midafternoon I had already reached the 60th Parallel.

      A large sign welcomed me to the Northwest Territories. I just had to stop and video the
      sign. No sooner had the car come to a stop when I found out just what kind of a
      welcoming I was in for. Within 2 seconds the car was completely surrounded by all manner
      of insects, repeatedly flying against the car windows all around me. I guess with such a
      short summer to live their lives the bugs up there are naturally much more abundant and
      aggressive. I decided to remain in the car, and as I drove on I began to imagine the
      horror of the attack to come at the races that evening.

      Reaching the town of Hay River a few hours before race time, I drove around a bit before
      finally braving the outdoors. Getting out of the car, I immediately had my own personal
      swarm of flies. I could feel my entire head crawling with them. Actually, it wasn't so
      bad when I found out that for some reason they didn't follow me into the car.

      With some time to kill I stopped at a restaurant and hoped to find something exotic on
      the menu. No problem, they had buffalo, caribou and musk oxen burgers. I had already
      eaten buffalo (delicious) before so I went with the musk oxen delight. It was very good.
      The waitress told me they had their last snow of the season there in June. Now it was
      quite comfortable there, even later in the evening.

      I found the track, located in a corner of town in a clearing in the woods. The 3/8 mile
      dirt oval facility was actually a bit less primitive than I imagined it might be. There
      was bleacher seating for a few hundred, with close to 100 fans on hand that night. The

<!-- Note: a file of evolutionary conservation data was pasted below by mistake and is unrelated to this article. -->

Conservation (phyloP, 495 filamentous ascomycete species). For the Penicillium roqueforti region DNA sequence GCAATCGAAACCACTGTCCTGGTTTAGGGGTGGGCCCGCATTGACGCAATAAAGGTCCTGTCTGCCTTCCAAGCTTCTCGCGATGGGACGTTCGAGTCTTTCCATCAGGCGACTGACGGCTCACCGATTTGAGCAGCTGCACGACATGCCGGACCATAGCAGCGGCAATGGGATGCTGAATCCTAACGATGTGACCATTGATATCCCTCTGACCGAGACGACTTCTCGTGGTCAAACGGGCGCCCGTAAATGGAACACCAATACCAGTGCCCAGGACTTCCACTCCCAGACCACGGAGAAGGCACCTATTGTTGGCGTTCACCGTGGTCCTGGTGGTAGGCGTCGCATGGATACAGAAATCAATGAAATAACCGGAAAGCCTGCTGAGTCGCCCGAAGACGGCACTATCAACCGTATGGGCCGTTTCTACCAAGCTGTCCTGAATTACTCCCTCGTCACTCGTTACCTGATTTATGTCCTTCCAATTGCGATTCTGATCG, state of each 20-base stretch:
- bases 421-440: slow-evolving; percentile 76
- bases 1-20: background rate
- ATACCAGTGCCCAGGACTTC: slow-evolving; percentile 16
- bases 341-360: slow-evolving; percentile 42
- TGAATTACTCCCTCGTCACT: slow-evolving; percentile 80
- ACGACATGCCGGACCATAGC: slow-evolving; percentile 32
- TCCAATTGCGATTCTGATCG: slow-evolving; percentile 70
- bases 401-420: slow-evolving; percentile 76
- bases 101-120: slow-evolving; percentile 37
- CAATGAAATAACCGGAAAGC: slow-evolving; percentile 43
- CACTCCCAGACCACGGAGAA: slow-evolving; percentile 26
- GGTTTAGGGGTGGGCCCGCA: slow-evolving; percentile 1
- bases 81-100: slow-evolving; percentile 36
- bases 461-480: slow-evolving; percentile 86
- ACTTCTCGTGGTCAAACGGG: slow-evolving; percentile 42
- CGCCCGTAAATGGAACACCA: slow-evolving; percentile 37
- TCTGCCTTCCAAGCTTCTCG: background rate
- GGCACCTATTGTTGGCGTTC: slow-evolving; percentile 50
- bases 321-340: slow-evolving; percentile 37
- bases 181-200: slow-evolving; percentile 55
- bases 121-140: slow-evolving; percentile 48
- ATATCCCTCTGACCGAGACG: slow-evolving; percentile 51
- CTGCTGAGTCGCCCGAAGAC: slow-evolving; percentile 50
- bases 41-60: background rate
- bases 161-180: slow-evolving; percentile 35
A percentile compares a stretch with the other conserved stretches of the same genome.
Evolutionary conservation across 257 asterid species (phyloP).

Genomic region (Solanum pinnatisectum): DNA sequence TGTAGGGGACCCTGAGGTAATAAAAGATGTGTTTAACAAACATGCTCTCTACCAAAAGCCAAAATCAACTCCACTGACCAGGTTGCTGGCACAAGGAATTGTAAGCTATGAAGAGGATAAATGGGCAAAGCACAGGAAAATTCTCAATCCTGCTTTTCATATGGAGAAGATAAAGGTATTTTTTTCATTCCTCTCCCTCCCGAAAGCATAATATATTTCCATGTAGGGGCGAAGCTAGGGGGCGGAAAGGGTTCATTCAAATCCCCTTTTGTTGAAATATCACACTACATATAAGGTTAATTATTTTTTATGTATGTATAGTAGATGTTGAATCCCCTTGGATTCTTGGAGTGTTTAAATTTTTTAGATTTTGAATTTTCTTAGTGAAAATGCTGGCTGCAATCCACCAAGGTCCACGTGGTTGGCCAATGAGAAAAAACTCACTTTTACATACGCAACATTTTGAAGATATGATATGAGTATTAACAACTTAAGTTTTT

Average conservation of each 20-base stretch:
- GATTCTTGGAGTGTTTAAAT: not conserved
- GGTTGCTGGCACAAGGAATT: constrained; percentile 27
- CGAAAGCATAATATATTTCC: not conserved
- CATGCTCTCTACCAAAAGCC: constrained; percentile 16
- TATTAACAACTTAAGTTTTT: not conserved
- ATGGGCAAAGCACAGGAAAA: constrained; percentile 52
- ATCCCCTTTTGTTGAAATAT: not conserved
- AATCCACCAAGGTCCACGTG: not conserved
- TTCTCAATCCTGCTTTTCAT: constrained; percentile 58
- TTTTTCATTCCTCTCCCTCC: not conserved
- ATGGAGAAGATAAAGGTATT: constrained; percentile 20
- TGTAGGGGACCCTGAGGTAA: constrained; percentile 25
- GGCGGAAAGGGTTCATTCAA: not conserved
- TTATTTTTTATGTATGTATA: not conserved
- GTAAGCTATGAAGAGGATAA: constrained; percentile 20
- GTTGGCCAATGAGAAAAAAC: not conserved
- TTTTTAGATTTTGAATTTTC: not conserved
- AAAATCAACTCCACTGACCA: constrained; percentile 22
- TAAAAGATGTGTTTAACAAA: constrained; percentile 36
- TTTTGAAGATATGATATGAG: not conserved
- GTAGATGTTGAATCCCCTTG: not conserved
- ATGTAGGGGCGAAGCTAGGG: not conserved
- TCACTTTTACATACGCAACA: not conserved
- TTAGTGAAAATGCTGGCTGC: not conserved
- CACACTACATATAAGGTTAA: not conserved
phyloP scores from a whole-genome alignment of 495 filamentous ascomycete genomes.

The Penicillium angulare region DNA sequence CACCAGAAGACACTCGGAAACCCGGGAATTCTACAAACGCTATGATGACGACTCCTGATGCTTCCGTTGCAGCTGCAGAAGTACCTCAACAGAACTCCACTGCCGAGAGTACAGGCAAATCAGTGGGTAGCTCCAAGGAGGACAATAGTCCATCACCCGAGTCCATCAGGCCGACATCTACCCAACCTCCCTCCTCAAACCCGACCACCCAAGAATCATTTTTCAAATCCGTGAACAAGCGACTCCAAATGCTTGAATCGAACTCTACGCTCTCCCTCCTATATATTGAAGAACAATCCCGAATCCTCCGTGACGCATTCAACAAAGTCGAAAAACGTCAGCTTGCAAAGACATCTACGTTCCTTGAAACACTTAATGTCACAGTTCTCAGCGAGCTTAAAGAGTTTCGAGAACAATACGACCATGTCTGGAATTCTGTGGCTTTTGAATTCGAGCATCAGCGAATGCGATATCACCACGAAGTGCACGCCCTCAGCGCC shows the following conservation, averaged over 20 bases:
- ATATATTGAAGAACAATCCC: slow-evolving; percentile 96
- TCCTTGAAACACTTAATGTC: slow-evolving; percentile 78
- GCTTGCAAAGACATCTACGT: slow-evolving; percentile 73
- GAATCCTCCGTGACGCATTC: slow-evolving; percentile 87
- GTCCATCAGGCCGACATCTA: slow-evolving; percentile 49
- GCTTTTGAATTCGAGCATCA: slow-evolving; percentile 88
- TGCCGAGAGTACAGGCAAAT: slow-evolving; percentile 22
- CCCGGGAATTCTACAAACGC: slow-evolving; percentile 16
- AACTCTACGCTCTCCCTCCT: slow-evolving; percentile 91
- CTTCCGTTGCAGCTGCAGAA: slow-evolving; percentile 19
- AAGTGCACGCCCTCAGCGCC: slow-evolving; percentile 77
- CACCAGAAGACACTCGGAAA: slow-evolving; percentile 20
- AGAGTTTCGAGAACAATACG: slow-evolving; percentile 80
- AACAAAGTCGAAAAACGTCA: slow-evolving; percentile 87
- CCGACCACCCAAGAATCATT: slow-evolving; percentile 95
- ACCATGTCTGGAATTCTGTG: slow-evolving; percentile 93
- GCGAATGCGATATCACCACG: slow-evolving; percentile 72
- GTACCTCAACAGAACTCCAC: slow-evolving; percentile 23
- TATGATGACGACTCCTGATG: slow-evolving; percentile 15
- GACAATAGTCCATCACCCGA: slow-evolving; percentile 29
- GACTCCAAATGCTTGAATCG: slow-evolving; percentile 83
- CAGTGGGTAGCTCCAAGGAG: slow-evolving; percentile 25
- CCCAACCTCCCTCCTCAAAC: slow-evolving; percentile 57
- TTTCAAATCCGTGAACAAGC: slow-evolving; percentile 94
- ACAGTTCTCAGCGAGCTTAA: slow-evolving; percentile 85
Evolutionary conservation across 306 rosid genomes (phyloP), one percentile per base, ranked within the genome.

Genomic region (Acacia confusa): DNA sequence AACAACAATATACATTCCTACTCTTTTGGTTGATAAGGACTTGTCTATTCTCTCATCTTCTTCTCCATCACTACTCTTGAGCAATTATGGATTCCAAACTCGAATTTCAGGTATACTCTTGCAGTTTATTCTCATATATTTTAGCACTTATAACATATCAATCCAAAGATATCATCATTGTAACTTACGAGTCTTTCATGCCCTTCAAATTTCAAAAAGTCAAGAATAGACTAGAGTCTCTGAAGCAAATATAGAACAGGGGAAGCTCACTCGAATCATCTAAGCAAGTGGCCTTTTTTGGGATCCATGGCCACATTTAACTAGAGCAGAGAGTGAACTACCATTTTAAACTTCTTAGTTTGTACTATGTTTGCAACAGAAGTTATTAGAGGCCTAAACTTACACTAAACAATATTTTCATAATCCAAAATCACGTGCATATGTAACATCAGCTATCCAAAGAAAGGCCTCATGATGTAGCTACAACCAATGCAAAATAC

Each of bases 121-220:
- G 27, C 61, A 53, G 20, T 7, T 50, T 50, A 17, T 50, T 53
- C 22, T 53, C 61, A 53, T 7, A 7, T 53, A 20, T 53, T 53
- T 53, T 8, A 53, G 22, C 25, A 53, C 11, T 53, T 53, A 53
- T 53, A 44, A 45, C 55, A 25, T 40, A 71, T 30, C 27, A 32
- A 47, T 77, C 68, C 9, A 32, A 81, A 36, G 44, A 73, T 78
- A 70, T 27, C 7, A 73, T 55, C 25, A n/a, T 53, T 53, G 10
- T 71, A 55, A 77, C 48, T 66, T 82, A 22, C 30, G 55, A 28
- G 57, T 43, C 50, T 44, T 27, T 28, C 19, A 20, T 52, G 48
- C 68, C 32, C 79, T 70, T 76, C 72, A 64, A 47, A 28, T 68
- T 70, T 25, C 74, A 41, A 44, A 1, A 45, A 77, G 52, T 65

parking area was tiny, although the announcer proclaimed that it had been enlarged this

      I was greeted by the woman who I had been in phone contact with prior to my trip. It
      turned out she was a driver. She had a box of track teeshirts and gave me a medium (she
      had nothing larger). Guy may have been here first but I got a teeshirt!

      Hay River Speedway runs every other Saturday night with 2 classes of stock cars,
      modified and street. The interesting thing about them having 2 classes of cars is that
      they actually run 4 divisions with them. The street stocks are driven by regular
      drivers, ladies and mechanics in separate events. There were a total of 10 races for 9
      cars! It had to be the first time I went to a track that had more races than race cars
      in the pits (actually one was a truck).

      Admission was a mere $5.00 CAN for this one, but I was waved in as they were amazed that
      I drove up from PA for the races. I was told the car counts have been down this year.
      Better hurry Gordy! Another first for me at Hay River was a track that runs night races
      having no lights. The entire show was completed around quarter to ten with the sun still
      up. Was I ever relieved at that. I managed to live with the swarm of flies, but I sure
      didn't want to find out what the mosquitoes were like there!

      So I did it, I got Hay River. Alas, there was no time to savor the moment as I had one
      of my trickiest runs coming right up. I would immediately head south again and try to
      catch at least one feature at Hinton, AB's Yellowhead Raceway on Sunday afternoon. No
      rest for the seriously Ill. I was back on the Mackenzie Highway and back in Alberta at

      Stay tuned for part 6, coming soon.